Chocolate Nemesis said my waiter quietly, and quickly left. I watched as the cloche was lifted off to reveal a large, deep pool of chocolate above which small twists of steam seemed to writhe. Around the edge of the pool were designs in some rich red sauce that seemed almost runic, and from where I was it was hard to focus on them, they seemed almost to be squirming beneath the weight of my gaze. I had turned my attention back to my salad -- glistening green leaves with succulent lumps of something pink, not unlike lobster nestled in it, and a fragrant aroma mixed with something vinegary rising from it -- when the two waiters that had brought the trolley in started chanting. My fork, raised halfway to my lips, slowed and halted and my gaze was pulled to the table as strongly as though someone had seized my head and were turning it for me. My lips started to move of their own accord, and I found myself chanting strange words I'd never heard before in time with the waiters.

A strange somnolance seemed to come over me then, and though I still chanted I felt drowsy and my body felt heavy, too heavy to stand up or move. A slight chill came over me, and my fingers, toes and lips went numb, but this didn't stop me chanting. I could see across the way that the diners who had ordered the Chocolate Nemesis were also lolling back in the chairs, seemingly dazed. One of them spasmed for a moment, his eyelids fluttering, and a hand lifting, stretching out towards the platter, but then it fell back and he became still again.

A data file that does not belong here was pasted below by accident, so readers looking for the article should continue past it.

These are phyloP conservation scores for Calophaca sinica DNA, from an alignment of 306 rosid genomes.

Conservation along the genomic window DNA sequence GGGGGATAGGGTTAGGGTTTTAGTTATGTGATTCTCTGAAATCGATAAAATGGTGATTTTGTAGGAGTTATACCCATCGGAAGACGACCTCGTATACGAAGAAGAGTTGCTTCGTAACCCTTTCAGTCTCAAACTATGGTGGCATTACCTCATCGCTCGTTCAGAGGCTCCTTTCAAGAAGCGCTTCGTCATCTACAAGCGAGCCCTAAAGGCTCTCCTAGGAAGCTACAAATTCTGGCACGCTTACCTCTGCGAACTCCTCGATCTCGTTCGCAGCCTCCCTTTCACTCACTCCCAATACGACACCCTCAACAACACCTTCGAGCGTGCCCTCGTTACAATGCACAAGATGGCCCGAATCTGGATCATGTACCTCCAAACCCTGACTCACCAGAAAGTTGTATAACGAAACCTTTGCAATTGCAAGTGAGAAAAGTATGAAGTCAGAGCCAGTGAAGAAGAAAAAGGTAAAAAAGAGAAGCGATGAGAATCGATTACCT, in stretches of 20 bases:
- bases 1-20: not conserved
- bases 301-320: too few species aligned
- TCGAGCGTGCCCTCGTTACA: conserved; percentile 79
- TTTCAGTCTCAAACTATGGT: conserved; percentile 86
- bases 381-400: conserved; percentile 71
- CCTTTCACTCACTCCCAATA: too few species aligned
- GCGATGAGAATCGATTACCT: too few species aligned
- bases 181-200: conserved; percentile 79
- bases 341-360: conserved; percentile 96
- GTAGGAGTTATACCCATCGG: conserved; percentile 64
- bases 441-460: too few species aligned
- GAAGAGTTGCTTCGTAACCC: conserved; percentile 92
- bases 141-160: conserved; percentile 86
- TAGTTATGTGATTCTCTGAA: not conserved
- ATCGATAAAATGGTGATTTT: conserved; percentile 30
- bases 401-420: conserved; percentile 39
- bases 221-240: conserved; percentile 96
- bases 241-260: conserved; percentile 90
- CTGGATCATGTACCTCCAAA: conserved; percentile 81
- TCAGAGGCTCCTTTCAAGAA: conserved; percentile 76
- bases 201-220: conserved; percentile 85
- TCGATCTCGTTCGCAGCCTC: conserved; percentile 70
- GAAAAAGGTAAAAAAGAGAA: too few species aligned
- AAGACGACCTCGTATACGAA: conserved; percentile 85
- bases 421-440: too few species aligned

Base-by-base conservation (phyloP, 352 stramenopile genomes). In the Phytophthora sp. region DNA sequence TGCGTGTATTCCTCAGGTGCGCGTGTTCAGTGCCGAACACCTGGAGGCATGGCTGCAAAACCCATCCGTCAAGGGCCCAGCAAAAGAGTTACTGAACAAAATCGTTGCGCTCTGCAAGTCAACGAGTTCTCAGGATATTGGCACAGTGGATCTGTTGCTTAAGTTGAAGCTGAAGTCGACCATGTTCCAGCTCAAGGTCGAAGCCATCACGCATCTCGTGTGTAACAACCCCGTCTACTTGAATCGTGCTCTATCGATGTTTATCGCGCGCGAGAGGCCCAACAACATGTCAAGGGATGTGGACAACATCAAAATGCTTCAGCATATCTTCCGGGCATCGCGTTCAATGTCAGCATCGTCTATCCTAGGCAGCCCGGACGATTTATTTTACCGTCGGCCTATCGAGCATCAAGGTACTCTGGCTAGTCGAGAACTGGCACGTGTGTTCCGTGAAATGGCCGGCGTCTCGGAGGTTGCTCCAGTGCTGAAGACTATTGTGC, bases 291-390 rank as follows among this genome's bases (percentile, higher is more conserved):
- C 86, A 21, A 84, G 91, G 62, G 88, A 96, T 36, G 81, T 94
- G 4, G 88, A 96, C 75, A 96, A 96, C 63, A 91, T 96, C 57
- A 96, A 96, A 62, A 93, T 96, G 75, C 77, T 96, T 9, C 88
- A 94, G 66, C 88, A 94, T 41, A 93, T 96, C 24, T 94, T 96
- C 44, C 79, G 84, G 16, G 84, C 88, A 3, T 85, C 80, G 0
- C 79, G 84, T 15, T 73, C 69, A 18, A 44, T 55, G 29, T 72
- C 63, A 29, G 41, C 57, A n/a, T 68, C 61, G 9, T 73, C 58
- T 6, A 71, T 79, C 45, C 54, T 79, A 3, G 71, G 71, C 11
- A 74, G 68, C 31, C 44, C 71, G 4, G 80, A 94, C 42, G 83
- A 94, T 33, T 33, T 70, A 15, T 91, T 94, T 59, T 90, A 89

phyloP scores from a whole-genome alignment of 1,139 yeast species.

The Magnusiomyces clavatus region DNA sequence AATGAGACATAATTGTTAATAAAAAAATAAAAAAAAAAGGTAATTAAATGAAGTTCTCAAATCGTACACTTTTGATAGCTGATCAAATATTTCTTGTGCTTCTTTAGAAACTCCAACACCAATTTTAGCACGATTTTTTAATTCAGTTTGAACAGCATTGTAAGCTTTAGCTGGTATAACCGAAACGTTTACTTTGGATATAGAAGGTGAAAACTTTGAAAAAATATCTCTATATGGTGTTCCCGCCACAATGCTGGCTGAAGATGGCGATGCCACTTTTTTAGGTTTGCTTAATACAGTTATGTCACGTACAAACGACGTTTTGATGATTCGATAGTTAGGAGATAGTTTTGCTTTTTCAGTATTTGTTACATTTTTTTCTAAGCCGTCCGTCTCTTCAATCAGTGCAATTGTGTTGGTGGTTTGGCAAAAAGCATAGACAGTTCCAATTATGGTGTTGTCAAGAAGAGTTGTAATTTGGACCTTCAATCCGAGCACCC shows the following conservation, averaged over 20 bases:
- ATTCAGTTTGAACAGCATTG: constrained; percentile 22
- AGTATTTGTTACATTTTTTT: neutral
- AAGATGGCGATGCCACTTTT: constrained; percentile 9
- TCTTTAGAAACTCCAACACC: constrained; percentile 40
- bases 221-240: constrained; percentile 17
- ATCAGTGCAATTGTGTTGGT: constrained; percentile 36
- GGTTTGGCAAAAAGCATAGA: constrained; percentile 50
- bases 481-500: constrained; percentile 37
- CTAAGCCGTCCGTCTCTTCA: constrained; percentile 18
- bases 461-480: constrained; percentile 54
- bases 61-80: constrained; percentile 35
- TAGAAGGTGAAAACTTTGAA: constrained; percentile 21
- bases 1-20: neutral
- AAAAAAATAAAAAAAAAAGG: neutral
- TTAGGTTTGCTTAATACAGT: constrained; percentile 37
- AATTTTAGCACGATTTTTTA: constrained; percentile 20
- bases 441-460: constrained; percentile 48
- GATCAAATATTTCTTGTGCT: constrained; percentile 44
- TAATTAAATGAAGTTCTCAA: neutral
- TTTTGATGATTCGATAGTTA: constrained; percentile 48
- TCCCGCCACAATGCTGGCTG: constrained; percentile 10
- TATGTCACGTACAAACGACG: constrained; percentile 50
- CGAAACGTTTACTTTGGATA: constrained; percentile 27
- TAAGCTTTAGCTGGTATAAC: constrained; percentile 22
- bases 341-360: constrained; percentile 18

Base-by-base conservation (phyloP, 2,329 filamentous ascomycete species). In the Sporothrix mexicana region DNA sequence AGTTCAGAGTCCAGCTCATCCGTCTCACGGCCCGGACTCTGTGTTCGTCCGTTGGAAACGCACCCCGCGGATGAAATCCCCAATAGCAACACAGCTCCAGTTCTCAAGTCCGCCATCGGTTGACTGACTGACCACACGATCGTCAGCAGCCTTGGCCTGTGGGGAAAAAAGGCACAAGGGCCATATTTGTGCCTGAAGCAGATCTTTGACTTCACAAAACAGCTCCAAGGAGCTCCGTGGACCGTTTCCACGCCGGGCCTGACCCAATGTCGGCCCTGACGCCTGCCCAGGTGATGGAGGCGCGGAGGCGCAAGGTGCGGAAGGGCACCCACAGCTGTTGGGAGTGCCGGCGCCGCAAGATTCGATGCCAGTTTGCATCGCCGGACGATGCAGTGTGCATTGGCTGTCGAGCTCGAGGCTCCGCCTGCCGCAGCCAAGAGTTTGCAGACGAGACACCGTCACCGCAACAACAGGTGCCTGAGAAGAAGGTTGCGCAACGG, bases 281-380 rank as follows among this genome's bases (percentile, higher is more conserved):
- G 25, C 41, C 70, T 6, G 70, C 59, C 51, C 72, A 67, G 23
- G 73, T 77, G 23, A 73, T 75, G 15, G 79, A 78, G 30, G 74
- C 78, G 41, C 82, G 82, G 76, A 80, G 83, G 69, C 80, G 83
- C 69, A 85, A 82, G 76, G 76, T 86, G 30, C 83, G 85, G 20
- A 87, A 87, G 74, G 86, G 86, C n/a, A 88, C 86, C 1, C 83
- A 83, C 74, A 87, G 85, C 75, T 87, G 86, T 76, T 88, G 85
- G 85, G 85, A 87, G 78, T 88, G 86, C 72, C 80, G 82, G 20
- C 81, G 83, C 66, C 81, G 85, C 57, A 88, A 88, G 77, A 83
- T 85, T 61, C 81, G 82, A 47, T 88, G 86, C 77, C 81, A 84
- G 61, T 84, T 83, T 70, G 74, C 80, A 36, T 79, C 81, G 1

Then the deep, dark pool of chocolate rippled, and rippled again though nothing was touching it. The ripples grew into small waves, which became choppy and splashed, growing taller and taller, until suddenly a tower of chocolate rose from the platter, formed itself into a tentacle, and seized one of the diners, wrapping around his neck and snaking down his body. It reached his waist, and then retracted, pulling him out of his chair and down into the pool, impossibly swallowing him inside the dessert on the dish. Something in the back of my mind screamed and howled, thumping mental fists on whatever it was that numbed and bedazed me, but I couldn't stop chanting or turn my gaze away, watching at that dreadful dessert formed another chocolate tentacle and ensnared the other diner.

Something broke in my mind, and my fork fell from my hand. It tinged brightly against the plate, and the numbing oppression lost its grip on me, and I could turn away from the abominable dessert at last. I found my waiter stood on the other side of me, looking at me appraisingly.
"Only one diner has ever survived to eat that dessert," he said quietly. "It's a bit too extreme for most people."
"Bill please!" I said brightly, suddenly desperate to get out of the restaurant.
"Just go," he said.

I left as fast as I could, and made no note of the roads I took to get back to something approaching civilisation. I had no wish to return to the Elder Kitchen again. Though to this day I still wonder about that Leng Spider. Perhaps if I see they're offering a take-away and delivery service I might order it out of curiousity.